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Self-monitoring of blood pressure during pregnancy neither results in earlier detection of high blood pressure, nor helps with blood pressure control in those who are pregnant, suggest the results of two new papers based on research from the University of Oxford and King’s College London (funded by the National Institute of Health and Care Research).

Blood pressure monitor in use

The findings, published in two papers in the Journal of the American Medical Association (JAMA), come from the largest randomised controlled trials of blood pressure self-monitoring in pregnancy to date addressing those at risk of high blood pressure alongside those with pregnancy hypertension. These findings, which come from 15 maternity units around England, are applicable to routine antenatal care.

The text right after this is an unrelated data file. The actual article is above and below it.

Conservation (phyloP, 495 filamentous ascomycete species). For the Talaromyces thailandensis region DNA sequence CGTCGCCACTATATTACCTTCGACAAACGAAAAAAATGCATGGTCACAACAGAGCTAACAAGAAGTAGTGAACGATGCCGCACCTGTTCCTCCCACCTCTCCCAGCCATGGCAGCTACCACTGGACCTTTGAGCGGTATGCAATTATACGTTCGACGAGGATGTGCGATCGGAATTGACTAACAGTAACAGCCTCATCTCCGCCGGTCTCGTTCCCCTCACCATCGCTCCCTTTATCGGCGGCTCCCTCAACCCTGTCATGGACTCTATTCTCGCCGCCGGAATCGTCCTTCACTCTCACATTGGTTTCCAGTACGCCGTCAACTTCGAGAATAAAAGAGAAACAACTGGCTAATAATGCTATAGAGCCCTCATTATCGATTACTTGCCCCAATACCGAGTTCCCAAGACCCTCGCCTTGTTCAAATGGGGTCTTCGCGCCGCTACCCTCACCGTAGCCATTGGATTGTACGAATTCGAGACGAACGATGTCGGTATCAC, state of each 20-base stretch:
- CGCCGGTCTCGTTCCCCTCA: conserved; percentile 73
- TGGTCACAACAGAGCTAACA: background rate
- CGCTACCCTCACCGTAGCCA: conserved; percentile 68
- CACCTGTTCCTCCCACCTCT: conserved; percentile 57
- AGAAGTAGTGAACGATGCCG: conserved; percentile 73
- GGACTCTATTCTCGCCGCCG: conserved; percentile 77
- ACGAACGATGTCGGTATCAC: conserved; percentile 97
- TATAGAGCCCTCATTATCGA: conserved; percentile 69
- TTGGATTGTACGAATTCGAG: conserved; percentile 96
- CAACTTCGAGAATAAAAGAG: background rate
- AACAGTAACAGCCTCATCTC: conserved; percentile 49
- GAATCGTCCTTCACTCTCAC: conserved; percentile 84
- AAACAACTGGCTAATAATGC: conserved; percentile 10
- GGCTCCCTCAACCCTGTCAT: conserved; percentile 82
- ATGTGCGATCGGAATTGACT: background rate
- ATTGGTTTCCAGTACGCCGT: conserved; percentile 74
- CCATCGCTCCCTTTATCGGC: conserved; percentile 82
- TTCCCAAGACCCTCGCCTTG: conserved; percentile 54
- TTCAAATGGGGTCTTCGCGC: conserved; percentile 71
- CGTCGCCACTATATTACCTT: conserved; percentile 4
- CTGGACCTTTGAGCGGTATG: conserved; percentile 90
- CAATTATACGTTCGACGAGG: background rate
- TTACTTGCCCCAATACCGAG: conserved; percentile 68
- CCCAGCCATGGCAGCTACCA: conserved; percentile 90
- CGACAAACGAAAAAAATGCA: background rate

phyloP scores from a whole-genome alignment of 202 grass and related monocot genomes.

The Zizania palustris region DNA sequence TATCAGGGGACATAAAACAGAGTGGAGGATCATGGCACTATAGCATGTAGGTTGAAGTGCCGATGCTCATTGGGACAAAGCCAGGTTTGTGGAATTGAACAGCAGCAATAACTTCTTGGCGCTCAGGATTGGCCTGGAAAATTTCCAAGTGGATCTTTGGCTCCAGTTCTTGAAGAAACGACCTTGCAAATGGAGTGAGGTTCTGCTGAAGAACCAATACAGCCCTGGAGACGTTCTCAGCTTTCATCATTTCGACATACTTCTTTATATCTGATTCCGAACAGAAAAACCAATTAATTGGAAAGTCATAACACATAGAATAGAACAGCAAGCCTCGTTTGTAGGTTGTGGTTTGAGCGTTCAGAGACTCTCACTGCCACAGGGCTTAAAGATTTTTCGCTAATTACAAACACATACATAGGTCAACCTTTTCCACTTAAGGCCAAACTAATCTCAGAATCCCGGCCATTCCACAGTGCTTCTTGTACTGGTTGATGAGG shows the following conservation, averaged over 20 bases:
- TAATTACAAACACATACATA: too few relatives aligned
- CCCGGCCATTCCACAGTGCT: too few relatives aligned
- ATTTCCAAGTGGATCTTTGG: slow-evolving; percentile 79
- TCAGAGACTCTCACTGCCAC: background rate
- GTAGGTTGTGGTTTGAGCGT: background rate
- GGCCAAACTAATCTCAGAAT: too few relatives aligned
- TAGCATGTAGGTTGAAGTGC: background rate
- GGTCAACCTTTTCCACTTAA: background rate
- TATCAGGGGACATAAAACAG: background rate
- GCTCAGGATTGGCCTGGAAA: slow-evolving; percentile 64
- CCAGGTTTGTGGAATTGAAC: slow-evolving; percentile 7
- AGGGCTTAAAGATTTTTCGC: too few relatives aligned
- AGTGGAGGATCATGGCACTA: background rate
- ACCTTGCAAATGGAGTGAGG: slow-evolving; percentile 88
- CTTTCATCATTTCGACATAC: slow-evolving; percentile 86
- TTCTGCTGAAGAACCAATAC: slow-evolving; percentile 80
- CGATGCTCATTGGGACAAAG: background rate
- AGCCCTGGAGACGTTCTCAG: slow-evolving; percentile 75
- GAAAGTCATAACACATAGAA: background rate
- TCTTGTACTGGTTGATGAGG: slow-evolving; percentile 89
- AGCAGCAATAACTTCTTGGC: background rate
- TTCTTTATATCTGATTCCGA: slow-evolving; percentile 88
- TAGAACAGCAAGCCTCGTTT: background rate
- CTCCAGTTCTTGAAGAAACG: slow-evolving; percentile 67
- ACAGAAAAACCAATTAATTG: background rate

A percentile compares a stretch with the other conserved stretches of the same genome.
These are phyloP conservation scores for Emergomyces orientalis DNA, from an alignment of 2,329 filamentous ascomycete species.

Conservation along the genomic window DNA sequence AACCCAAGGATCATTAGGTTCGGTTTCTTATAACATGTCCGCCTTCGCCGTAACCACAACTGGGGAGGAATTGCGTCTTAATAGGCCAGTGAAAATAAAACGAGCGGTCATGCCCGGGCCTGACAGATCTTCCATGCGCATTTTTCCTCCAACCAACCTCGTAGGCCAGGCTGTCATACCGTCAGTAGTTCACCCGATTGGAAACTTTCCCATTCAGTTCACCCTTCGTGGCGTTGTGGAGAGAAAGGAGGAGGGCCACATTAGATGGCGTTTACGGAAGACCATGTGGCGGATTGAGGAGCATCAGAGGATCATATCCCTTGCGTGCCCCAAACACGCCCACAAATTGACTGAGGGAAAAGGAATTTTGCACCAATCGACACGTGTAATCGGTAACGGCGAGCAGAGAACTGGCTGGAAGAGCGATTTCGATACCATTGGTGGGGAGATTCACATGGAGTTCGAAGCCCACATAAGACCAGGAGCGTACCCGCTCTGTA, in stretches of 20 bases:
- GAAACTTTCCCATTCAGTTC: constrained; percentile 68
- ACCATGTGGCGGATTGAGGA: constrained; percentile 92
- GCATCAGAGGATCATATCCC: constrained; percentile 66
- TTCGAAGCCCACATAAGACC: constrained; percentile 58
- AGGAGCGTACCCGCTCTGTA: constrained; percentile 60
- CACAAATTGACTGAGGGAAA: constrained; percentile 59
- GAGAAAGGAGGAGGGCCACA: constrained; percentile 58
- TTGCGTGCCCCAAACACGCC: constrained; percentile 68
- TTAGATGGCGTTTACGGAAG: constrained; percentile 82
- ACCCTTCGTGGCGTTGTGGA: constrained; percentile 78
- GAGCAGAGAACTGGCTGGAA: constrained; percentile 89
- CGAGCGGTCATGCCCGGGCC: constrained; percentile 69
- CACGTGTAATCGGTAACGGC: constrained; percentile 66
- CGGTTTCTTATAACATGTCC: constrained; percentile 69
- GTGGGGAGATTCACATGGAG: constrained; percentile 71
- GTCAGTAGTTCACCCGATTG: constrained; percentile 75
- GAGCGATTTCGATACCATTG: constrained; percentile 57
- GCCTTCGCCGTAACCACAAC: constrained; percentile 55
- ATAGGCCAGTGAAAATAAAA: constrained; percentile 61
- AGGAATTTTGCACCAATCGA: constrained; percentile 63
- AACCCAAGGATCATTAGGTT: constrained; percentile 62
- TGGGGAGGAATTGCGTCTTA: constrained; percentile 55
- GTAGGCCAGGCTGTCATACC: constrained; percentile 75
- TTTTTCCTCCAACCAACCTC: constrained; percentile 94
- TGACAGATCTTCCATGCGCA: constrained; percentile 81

Dr Katherine Tucker, lead author on the paper looking at early detection of high blood pressure and a Senior Researcher at the Nuffield Department of Primary Care Health Sciences, University of Oxford said: 'Around one in ten people who are pregnant will have high blood pressure, also called hypertension. For around half of them this can develop into preeclampsia, a condition that puts both mother and baby at risk.

Read the full story on the University of Oxford website

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